One aspect in which Cathay Pacific has excelled in recent years is with its career website. With any good website, the company is trying to sell a brand. But it should also be focused on the user.
Cathay Pacific believes there are three parts to that. One is striking an optimal balance between simplicity and functionality – everyone has a very low tolerance for things that are confusing. Being informative is key and also reflecting the brand and organisation.
The true test of any career site is it has multiple functions to make the search and application process simple. And the airline has the figures to back this up – it has had a 200% increase in click-throughs and a similar rate just below that for conversions on the career site.
Cathay Pacific has operations in more than 30 countries and uses in-country recruitment in each jurisdiction through a single career site. When an organisation is working with so many different nationalities, involving so many different roles, it needs to keep things simple.
Streamlining the mass recruitment process
The world knows the way forward for online is mobile so Cathay Pacific’s starting point for recruitment was mobile. Mobile devices are easily the firm’s strongest source of traffic, across all markets, and especially in Hong Kong where 80% of applicants are between the ages of 20 and 29. Being mobile-friendly and savvy, slick and clean was extremely important.
Cathay Pacific recruits hundreds – if not thousands – of frontline employees, and hundreds of pilots a year – qualifying this as a recruitment strategy on a mass scale.Each of these groups requires a different strategy. Cabin crew and airport staff are mainly young Hong Kong graduates, so social media is a particular focus through popular media channels.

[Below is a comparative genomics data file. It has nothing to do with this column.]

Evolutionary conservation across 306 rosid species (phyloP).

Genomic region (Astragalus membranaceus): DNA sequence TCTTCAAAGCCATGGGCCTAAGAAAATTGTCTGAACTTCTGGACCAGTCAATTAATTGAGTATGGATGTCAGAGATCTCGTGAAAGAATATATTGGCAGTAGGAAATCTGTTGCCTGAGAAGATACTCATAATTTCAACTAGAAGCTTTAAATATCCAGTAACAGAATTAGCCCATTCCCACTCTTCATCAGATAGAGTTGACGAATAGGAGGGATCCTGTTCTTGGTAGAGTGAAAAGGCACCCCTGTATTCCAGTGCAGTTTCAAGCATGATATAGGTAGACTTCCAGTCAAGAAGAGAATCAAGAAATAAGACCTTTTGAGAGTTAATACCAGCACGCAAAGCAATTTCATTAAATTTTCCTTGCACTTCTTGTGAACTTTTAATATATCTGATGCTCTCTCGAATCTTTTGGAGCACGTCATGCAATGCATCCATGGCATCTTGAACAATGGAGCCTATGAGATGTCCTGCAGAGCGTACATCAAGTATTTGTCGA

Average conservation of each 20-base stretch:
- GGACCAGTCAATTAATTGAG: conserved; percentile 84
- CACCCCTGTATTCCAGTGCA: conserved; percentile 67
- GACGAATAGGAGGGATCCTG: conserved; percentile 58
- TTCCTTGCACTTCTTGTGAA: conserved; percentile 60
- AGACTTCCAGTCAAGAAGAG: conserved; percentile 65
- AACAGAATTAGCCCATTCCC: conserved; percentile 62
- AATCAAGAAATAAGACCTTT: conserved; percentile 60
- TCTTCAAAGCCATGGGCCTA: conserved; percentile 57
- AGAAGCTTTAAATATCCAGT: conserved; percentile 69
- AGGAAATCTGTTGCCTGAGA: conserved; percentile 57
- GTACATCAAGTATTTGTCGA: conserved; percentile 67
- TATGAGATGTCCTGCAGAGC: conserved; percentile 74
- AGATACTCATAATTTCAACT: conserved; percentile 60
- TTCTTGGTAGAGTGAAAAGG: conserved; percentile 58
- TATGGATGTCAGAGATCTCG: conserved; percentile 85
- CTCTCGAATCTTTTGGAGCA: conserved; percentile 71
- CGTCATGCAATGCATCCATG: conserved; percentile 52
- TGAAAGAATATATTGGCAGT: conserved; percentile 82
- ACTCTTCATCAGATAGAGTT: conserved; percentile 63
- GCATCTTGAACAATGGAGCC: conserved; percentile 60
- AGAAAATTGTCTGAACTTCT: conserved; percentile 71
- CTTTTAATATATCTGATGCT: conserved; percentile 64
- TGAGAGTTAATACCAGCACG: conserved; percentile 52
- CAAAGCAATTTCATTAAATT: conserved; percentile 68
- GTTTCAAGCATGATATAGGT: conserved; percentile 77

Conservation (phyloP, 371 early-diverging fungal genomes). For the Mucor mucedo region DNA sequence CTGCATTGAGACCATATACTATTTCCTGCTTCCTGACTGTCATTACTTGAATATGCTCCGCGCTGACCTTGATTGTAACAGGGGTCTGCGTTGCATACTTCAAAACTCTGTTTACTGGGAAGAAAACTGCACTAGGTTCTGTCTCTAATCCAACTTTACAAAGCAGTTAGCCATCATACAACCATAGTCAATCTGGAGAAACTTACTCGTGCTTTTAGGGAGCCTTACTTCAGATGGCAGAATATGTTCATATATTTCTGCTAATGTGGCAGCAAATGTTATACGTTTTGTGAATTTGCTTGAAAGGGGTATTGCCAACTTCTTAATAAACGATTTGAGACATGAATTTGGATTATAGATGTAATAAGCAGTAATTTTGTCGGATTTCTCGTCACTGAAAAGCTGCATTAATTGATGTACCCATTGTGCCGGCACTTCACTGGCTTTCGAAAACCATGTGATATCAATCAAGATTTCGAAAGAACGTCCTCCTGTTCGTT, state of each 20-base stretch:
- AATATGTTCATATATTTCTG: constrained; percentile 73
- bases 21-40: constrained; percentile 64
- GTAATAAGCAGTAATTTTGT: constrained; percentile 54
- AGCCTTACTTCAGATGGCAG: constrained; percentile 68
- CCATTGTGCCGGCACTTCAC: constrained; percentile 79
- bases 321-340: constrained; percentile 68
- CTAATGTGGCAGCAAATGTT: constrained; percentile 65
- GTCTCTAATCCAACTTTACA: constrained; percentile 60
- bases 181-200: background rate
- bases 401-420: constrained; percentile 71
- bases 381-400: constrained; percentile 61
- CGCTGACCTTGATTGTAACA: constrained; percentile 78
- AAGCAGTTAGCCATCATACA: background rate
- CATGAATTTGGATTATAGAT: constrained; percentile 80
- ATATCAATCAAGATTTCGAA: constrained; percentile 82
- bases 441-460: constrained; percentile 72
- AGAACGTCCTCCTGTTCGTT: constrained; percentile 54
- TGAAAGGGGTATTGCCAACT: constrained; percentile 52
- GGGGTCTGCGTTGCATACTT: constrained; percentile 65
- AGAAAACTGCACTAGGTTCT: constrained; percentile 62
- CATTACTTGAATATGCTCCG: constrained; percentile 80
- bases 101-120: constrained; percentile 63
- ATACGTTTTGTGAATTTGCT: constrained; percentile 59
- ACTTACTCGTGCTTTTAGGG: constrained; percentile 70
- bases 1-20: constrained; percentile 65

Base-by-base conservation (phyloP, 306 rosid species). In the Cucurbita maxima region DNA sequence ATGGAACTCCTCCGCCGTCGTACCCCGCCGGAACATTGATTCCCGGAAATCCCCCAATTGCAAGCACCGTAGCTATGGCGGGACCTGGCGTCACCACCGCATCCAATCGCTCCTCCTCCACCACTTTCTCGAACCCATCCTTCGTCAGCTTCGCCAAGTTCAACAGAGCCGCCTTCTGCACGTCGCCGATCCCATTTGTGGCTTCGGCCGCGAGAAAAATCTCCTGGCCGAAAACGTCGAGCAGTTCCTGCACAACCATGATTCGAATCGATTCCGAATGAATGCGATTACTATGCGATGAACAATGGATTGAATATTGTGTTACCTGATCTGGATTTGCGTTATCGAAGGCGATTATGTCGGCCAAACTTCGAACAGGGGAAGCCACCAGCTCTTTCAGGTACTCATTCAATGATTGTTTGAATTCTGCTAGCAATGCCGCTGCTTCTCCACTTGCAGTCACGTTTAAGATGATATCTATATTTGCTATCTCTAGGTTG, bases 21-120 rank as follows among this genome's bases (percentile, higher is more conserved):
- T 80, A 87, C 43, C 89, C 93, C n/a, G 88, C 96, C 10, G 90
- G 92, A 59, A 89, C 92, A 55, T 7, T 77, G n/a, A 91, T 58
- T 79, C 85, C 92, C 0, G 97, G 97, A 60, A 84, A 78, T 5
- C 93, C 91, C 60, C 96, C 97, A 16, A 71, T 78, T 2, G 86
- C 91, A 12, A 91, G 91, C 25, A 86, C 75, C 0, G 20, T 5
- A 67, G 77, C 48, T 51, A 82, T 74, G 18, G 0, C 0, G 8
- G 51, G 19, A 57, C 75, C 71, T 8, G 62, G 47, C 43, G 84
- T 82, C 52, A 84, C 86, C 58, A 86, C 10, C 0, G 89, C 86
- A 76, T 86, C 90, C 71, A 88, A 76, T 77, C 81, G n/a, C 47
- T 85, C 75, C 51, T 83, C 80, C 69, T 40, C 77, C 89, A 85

For pilots, a different approach is required. There’s still a social element, but the airline uses a lot more programmatic search and Google analytics with the process.
Pilot careers tend to be long term so Cathay Pacific has talent communities for its pilots. There are also LinkedIn groups for people who are interested in the airline and interested in becoming a pilot.
The organisation also regularly contacts groups of cadets or school students to help them understand more about its business and brand, and also what’s involved with the life of a pilot.
Achieving gender balance and fast-tracking hiring
Cathay Pacific is mindful that, historically, women have ruled themselves out of becoming a pilot, given it’s been such a male-dominated industry. A total of 95% of pilots are male, right across the whole pilot community. But the airline is out to change that. The organisation is actively targeting women and making being a pilot a career that’s appealing and possible.
A challenge the airline has factored into its mass recruitment strategy is the Hong Kong is such a competitive market – particularly for service-industry jobs. Unemployment in the city is just 2.8% so prospective employees have plenty of choice.
So being fast is key. It’s possible to become cabin crew at Cathay Pacific within three weeks of applying. So it can all happen very fast – a major factor in the airline’s successful mass recruitment.
Pre-boarding, onboarding and off-boarding
Cathay Pacific has also been active in enhancing the employee experience. The airline has what it calls its digital employee experience programme – that’s including all of Cathay’s HR technology – starting at the career site, all the way through to the pre-boarding and onboarding process, right through to off-boarding.
The employee portal is personalised and based along the lines of geography to provide targeted content. There’s an app that can push content to people and tell them that new things are coming. The digital aspect is critical to the airline’s overall employee experience.
Cathay is now also working on an off-boarding portal. So if people decide to move on or retire, the airline can acknowledge their journey.
Former employees are given a choice as to how much engagement they want with Cathay after they leave. If they want to receive the airline’s bimonthly magazine they have that option. If they want to become an active alumni, that’s also an option.
It’s all part of trying to make it a supportive off-boarding experience, allowing former employees to leave feeling good about the experience.
Information provided by Tony Reynolds (pictured above), General Manager Employee Experience, Cathay Pacific Airways
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